Click here: Avian Veterinarians Recommended by Bird Breeders and Owners http://www.birdsnways.com/articles/abvpvets.htm
Click here: Avian Vet List
Click here: BirdsnWays - Avian Veterinarians - Vets - Vet Services for Pet Parrots & Exotic Birds
This one looks like an advertisement for Harrison pellets but they are only sold by vets so it's another good list to check. Click here: Harrison's Bird Foods is a family of certified organic pet bird diets that were formulated to make your bird as he
Click here: Alerts Dangers and Toxins for Pet Birds Parrots
Click here: Toxic and Safe Plants/Trees for Birds - Household Poisons
Click here: Birdsnways - Safe Plants & Trees for pet birds, pet parrots &exotic birds
Potentially Toxic Plants
Toronto Humane Society :: Common Poisonous Plants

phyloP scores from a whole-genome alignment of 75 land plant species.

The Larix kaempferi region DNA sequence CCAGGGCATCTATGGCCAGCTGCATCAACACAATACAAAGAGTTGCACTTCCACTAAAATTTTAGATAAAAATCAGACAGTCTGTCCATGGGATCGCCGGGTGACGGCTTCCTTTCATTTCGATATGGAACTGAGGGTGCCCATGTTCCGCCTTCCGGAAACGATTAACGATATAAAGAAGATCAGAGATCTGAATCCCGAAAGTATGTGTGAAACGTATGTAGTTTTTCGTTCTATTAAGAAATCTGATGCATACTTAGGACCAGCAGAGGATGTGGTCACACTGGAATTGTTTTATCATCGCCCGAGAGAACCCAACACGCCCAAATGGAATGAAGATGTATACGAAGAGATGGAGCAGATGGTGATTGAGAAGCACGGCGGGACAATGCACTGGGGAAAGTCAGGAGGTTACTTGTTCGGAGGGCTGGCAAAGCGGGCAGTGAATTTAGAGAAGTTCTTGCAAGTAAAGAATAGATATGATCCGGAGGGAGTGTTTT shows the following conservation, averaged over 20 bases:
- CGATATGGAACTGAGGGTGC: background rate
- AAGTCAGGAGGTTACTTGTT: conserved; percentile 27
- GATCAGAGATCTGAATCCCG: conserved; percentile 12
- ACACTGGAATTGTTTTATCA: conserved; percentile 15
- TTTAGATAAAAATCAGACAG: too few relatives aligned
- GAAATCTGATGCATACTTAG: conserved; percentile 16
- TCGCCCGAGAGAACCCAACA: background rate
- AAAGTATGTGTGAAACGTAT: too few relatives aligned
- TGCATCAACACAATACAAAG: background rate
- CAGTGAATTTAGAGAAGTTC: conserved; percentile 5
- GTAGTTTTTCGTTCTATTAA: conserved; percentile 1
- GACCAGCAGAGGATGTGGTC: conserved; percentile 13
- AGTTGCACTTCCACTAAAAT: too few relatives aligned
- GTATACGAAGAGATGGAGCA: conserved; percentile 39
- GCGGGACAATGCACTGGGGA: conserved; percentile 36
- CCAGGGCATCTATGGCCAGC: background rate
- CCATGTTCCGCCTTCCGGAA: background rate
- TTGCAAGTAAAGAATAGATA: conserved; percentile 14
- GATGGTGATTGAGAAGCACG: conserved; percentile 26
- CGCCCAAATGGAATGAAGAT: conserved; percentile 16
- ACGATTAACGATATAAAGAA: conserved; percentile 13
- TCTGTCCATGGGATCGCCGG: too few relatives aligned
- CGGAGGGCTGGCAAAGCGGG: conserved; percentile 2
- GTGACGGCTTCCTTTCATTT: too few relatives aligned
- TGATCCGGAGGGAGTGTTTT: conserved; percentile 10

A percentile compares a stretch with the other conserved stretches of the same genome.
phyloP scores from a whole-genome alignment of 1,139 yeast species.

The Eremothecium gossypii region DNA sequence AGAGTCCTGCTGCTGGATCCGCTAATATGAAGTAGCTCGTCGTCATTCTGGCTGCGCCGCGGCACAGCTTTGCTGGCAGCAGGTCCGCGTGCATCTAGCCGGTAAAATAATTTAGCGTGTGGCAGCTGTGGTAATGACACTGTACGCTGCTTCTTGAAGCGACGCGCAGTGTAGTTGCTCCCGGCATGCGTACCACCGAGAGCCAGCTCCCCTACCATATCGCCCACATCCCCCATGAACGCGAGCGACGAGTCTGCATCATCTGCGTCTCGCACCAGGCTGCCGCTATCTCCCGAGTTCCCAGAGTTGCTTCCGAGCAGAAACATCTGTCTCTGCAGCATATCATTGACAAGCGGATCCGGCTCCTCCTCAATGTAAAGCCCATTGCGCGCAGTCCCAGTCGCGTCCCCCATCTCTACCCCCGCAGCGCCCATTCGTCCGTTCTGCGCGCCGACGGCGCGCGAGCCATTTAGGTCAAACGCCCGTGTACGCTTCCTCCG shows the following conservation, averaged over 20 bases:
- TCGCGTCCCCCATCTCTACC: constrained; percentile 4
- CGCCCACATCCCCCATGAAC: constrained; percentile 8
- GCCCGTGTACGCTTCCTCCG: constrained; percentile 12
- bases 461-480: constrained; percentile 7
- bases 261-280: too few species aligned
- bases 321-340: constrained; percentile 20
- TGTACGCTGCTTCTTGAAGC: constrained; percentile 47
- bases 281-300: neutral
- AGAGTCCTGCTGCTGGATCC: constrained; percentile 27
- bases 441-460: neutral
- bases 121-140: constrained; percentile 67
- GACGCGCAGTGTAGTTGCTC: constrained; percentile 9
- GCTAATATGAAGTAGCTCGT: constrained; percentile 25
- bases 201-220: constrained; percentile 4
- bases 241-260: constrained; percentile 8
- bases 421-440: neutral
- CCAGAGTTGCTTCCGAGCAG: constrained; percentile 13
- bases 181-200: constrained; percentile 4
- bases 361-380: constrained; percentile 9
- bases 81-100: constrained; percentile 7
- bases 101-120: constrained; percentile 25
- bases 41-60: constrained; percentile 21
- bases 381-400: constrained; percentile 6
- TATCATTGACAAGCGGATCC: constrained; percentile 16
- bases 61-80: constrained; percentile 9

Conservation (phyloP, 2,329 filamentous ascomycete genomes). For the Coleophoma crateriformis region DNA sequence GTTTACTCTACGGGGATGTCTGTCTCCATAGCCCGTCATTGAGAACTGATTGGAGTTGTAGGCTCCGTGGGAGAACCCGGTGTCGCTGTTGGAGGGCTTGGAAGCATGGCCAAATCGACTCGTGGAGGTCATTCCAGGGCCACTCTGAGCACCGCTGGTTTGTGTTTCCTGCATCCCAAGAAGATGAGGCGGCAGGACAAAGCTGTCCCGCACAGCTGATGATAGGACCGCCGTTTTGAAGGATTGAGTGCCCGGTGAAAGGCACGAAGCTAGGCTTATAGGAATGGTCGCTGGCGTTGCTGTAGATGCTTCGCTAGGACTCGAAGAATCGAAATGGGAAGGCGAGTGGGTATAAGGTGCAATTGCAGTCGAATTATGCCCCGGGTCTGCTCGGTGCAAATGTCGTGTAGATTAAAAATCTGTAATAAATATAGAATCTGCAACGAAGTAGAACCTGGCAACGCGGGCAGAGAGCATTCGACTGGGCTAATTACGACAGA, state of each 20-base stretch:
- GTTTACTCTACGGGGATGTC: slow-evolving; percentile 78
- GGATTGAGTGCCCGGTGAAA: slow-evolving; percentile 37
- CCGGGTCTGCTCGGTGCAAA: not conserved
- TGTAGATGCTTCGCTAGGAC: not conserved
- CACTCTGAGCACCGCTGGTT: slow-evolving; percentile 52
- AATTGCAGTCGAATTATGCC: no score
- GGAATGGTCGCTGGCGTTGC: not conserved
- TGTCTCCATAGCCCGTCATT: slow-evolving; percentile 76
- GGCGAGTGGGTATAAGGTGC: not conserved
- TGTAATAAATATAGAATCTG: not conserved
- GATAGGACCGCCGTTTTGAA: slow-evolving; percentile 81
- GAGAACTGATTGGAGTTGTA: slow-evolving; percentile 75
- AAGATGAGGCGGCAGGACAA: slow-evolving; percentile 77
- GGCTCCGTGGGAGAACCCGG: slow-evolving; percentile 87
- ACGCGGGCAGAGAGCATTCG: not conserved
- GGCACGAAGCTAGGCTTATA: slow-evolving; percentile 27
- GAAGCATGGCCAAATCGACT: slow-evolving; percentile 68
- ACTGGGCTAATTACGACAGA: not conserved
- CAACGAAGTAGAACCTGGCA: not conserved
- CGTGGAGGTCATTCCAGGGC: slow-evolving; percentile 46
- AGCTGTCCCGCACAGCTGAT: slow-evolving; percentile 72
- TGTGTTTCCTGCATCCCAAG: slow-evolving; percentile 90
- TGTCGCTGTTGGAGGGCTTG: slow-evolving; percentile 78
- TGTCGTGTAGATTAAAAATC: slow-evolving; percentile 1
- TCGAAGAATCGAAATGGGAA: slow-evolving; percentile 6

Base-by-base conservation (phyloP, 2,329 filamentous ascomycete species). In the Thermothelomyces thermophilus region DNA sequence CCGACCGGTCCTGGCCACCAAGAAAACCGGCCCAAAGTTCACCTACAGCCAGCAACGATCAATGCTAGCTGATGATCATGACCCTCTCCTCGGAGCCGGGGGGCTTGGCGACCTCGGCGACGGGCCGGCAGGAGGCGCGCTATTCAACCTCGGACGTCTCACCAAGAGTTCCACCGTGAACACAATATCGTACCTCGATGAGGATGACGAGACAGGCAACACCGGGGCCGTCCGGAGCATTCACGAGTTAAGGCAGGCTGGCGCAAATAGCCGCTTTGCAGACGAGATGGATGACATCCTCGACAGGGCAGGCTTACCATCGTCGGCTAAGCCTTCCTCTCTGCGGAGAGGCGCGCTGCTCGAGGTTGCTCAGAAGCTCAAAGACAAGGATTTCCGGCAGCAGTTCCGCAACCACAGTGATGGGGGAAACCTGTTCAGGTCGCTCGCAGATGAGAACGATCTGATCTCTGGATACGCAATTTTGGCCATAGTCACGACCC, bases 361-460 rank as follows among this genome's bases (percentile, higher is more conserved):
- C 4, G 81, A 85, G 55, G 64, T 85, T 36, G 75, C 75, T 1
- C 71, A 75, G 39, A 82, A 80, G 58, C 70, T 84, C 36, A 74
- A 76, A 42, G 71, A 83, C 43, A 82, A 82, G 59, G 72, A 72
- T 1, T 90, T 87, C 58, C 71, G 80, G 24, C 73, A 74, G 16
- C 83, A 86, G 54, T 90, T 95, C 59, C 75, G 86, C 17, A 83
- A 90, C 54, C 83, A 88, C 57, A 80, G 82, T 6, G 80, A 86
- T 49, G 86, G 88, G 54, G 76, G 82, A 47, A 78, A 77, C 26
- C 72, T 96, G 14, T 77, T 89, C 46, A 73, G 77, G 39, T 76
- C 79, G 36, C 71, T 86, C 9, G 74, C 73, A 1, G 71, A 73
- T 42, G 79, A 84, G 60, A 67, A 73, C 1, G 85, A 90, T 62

Now, for the specific things I see that could be a problem for him. Cherrios should be an occasional treat only and definitely not a regular part of his diet. That applies to anything else with any added sugar or salt. That hits on the Vanilla wafers as well. It's best if he doesn't have any at all but if you want to continue allowing them, you need to back way off on the amount. Break them in pieces and give him only about 1/4 of one each day or maybe two whole ones, twice a week, half of one, every third day, something like that. Raw peanuts are a huge no-no for parrots. We even have to be very careful of the roasted ones. BotXXXXX XXXXXne is peanuts are not good for them at all because they are very high in fat. They are another of those things that need to be an occasional treat and not a regular thing. When we do allow them, they must be human quality and they must be roasted. The inside of a peanut shell is at great risk of harboring the spores that cause Aspergillosis. An ugly disease and all efforts must be taken to protect them from exposure. Click here: Aspergillosis Fungal Infection in Birds Drumsticks and/or the arm bones from chicken wings are great for them and a super source of calcium. The only thing about that is you must be sure they are very well done, then most of the meat, and all of the fat and skin should be removed. They are just as susceptible to salmonella from under cooked chicken and eggs, as we humans are. A huge red flag went up for me when you mentioned his interaction with the dog and cat, and the kissing. Dog and cat saliva (especially the cat) has bacteria in it that is extremely dangerous for a bird to contact. Their saliva can be loaded with Pasteurella. They are in just as much danger if they have any contact with our own saliva. We all love to kiss our birds and I'd never suggest that you stop. Only that you make absolutely positive that all kisses are "dry" kisses. Don't let him make any contact with the inside of your mouth, your saliva and don't get any of it on his feathers because the minute he preens, he is ingesting any bacteria that may be there. Okay, I know I've given you a ton of information, links to check out, and things to absorb and explore as possibilities. The botXXXXX XXXXXne of all of it however, is a strongly urge you to get him in for that checkup. Don't wait untiil you see more symptoms. If in fact there is any one of these issue going on with him, he is going to be really sick by the time you see more. Let me know if I have not been clear with any of this, or if you have any more questions. Patricia